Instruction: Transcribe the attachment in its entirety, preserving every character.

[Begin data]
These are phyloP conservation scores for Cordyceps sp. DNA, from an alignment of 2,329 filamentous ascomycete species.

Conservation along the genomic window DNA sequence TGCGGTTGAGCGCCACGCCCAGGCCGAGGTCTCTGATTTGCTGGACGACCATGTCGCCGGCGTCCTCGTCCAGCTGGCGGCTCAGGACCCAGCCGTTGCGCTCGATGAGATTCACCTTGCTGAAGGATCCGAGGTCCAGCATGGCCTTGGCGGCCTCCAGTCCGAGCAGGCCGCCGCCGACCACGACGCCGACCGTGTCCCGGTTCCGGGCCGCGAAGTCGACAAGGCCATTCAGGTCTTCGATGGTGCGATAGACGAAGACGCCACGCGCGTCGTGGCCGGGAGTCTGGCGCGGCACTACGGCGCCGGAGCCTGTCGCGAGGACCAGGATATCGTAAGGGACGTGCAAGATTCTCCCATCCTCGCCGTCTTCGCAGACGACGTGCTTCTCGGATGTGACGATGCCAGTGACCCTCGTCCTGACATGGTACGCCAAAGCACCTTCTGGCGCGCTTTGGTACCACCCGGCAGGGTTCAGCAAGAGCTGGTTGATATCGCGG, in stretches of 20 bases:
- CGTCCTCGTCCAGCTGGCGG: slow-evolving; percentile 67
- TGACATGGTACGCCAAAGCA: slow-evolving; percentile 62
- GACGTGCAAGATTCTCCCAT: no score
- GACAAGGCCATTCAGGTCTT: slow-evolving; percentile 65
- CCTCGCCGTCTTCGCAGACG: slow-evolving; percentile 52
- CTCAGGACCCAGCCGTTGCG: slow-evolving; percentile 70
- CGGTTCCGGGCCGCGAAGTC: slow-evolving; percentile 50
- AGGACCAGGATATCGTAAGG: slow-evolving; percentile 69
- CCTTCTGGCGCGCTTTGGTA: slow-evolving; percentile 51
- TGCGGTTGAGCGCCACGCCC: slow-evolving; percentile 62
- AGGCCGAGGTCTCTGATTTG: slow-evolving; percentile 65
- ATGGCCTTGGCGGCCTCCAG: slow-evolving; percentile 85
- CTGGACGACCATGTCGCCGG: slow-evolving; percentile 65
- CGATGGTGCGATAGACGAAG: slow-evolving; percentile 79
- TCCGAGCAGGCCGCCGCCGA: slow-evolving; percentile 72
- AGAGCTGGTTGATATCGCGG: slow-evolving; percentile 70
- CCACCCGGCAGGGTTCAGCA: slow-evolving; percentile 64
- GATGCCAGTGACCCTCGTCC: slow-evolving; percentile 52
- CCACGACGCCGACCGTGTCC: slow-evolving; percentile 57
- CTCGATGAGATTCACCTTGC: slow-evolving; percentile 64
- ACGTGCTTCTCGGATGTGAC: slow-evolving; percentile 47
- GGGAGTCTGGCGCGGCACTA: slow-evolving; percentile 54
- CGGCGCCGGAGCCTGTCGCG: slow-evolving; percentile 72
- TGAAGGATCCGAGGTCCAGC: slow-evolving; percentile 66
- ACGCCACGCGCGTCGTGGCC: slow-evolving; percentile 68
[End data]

These are phyloP conservation scores for Cordyceps sp. DNA, from an alignment of 2,329 filamentous ascomycete species.

Conservation along the genomic window DNA sequence TGCGGTTGAGCGCCACGCCCAGGCCGAGGTCTCTGATTTGCTGGACGACCATGTCGCCGGCGTCCTCGTCCAGCTGGCGGCTCAGGACCCAGCCGTTGCGCTCGATGAGATTCACCTTGCTGAAGGATCCGAGGTCCAGCATGGCCTTGGCGGCCTCCAGTCCGAGCAGGCCGCCGCCGACCACGACGCCGACCGTGTCCCGGTTCCGGGCCGCGAAGTCGACAAGGCCATTCAGGTCTTCGATGGTGCGATAGACGAAGACGCCACGCGCGTCGTGGCCGGGAGTCTGGCGCGGCACTACGGCGCCGGAGCCTGTCGCGAGGACCAGGATATCGTAAGGGACGTGCAAGATTCTCCCATCCTCGCCGTCTTCGCAGACGACGTGCTTCTCGGATGTGACGATGCCAGTGACCCTCGTCCTGACATGGTACGCCAAAGCACCTTCTGGCGCGCTTTGGTACCACCCGGCAGGGTTCAGCAAGAGCTGGTTGATATCGCGG, in stretches of 20 bases:
- CGTCCTCGTCCAGCTGGCGG: slow-evolving; percentile 67
- TGACATGGTACGCCAAAGCA: slow-evolving; percentile 62
- GACGTGCAAGATTCTCCCAT: no score
- GACAAGGCCATTCAGGTCTT: slow-evolving; percentile 65
- CCTCGCCGTCTTCGCAGACG: slow-evolving; percentile 52
- CTCAGGACCCAGCCGTTGCG: slow-evolving; percentile 70
- CGGTTCCGGGCCGCGAAGTC: slow-evolving; percentile 50
- AGGACCAGGATATCGTAAGG: slow-evolving; percentile 69
- CCTTCTGGCGCGCTTTGGTA: slow-evolving; percentile 51
- TGCGGTTGAGCGCCACGCCC: slow-evolving; percentile 62
- AGGCCGAGGTCTCTGATTTG: slow-evolving; percentile 65
- ATGGCCTTGGCGGCCTCCAG: slow-evolving; percentile 85
- CTGGACGACCATGTCGCCGG: slow-evolving; percentile 65
- CGATGGTGCGATAGACGAAG: slow-evolving; percentile 79
- TCCGAGCAGGCCGCCGCCGA: slow-evolving; percentile 72
- AGAGCTGGTTGATATCGCGG: slow-evolving; percentile 70
- CCACCCGGCAGGGTTCAGCA: slow-evolving; percentile 64
- GATGCCAGTGACCCTCGTCC: slow-evolving; percentile 52
- CCACGACGCCGACCGTGTCC: slow-evolving; percentile 57
- CTCGATGAGATTCACCTTGC: slow-evolving; percentile 64
- ACGTGCTTCTCGGATGTGAC: slow-evolving; percentile 47
- GGGAGTCTGGCGCGGCACTA: slow-evolving; percentile 54
- CGGCGCCGGAGCCTGTCGCG: slow-evolving; percentile 72
- TGAAGGATCCGAGGTCCAGC: slow-evolving; percentile 66
- ACGCCACGCGCGTCGTGGCC: slow-evolving; percentile 68